(3) 250 Summit Road
Catherine and Rob Koning
What motivated you to install solar?
Mostly, concerns about climate change and the devastating environmental, social and economic effects of fossil fuel extraction and burning, but also a desire to reduce costs in the long run.
How many panels do you have, and if you know, how much energy are you producing, percentage of your electric usage?
24 panels, 330 w each, have produced 2.3 mWh since the system was installed in August of 2020, this has provided 100% of our electric usage. Unfortunately, that is the “net” effect over the year, of course we used more in winter than we produced so our bills were not insignificant. In 2019 we spent $964 on electricity, giving us about a 17.5-year payback, not counting the 26% tax credit. I was fairly horrified to realize that we are paying $0.21 per kWh for electricity, I hadn’t really realized how expensive it is!
What has been the biggest benefit so far? What are you excited about?
We have wanted to have photovoltaic solar for 17 years, so the biggest benefit is the feeling of satisfaction, knowing that we are contributing to solving the problem of climate change. Electrifying our entire lifestyle, so our car, hot water, heat, cooling are all coming from the sun. Over the 25 year lifespan of the panels, we are estimated to be preventing about 136 tons of CO2 from entering the air. Also, knowing that we are not only providing clean electricity for ourselves, but we are also exporting energy to the grid as well.
What were the obstacles to installing solar and what did you do to overcome them?
The first obstacle was financial, of course. After that, it was challenging to understand the process for city approval, the utility approval, and lastly the Renewable Energy Credits (RECs), which we are still struggling with. Every time I went in they told me there was something else I needed to have on the application. The city should have a checklist of information and items needed. For Rob, who did the installation himself, there were numerous technical challenges which he faced with assistance from many people.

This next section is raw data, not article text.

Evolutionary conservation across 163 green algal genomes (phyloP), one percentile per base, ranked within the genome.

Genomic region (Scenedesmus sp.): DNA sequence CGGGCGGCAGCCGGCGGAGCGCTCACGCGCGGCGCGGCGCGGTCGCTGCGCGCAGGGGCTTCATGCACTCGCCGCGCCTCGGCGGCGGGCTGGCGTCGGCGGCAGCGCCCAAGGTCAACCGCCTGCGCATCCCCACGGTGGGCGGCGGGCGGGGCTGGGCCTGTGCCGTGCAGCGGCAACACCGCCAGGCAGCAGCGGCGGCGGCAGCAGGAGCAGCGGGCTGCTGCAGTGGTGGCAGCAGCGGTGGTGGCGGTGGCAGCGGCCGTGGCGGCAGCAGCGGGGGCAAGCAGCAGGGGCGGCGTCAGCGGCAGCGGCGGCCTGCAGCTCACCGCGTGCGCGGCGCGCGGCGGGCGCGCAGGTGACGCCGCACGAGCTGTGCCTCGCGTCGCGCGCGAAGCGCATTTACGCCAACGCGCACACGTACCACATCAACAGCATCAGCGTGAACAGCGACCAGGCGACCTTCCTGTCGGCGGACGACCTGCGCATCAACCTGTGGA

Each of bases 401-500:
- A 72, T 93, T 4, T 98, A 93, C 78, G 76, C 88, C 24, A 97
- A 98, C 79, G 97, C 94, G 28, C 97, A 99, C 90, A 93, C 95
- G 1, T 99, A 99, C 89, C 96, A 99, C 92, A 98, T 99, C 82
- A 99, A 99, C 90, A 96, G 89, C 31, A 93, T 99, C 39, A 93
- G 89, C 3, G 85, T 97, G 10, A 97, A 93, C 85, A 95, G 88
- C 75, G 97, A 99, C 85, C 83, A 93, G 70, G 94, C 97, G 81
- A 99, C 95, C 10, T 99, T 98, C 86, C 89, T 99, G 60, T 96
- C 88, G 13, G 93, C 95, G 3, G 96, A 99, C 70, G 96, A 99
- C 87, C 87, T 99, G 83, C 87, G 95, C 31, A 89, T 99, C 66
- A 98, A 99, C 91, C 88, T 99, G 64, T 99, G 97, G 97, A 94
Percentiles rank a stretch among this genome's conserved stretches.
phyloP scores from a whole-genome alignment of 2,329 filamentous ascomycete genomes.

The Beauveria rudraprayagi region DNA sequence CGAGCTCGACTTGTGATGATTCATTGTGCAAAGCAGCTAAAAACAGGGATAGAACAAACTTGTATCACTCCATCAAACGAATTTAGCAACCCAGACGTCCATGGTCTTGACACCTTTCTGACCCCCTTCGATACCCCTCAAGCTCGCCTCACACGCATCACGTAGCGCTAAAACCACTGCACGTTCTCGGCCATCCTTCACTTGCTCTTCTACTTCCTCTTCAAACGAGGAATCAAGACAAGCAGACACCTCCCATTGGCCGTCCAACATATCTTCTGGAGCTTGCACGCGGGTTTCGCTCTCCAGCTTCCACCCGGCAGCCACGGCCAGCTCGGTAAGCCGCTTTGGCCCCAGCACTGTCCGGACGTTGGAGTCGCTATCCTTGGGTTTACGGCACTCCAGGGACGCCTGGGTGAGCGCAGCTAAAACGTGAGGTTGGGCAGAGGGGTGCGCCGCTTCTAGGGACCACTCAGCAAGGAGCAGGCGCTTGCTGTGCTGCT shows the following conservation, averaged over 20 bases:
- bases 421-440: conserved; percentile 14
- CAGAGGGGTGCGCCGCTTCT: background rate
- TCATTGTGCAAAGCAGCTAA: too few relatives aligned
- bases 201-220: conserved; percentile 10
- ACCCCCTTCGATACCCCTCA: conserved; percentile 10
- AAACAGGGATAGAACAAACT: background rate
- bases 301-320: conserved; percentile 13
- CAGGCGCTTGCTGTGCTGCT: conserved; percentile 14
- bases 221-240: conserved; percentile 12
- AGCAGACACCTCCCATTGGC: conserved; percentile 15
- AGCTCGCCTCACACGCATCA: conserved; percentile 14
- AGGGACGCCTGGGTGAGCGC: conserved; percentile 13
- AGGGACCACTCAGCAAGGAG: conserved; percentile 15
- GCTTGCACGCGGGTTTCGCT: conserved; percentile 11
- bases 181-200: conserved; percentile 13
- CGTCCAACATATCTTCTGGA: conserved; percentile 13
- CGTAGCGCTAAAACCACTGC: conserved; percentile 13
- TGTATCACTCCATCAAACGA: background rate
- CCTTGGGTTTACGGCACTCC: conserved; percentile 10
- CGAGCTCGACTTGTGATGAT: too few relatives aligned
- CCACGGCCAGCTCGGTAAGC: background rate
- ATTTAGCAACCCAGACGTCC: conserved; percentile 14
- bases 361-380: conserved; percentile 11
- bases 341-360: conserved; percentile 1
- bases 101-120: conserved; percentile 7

We originally wanted a roof-mounted system, but our roof would have needed serious work to be strong enough for the panels, which was an unpleasant surprise. Fortunately we have the room to install the ground-mounted panels. The biggest obstacle was the scarcity of local expertise, since this was a homeowner-installed project.
New in 2020, Keene offers resources for homeowners who wish to install solar including a checklist of everything you’ll need.
What advice do you have for people considering installing solar?
Ask a lot of questions of potential installers, they aren’t always very clear at explaining what might be needed on your roof when they give you a quote. Work with an installer you trust!
Anyone who hopes to install a roof-mounted project should have an engineer inspect the strength of the roof (inside), not just the condition of the roof exterior. This should be done VERY early in the planning, not after installing a new roof like we did!
Anything else you want to share?
We have found that the system can go off-line: there was almost a whole month (in June!) when the system wasn’t working, and we didn’t know because we were away and not monitoring the solar app. It was probably caused by a lightning strike or something, and it was easy to fix (resetting the breaker), but we missed several peak solar weeks.
Over the 25 year lifespan of the panels, we are estimated to be preventing about 136 tons of carbon dioxide from entering the air.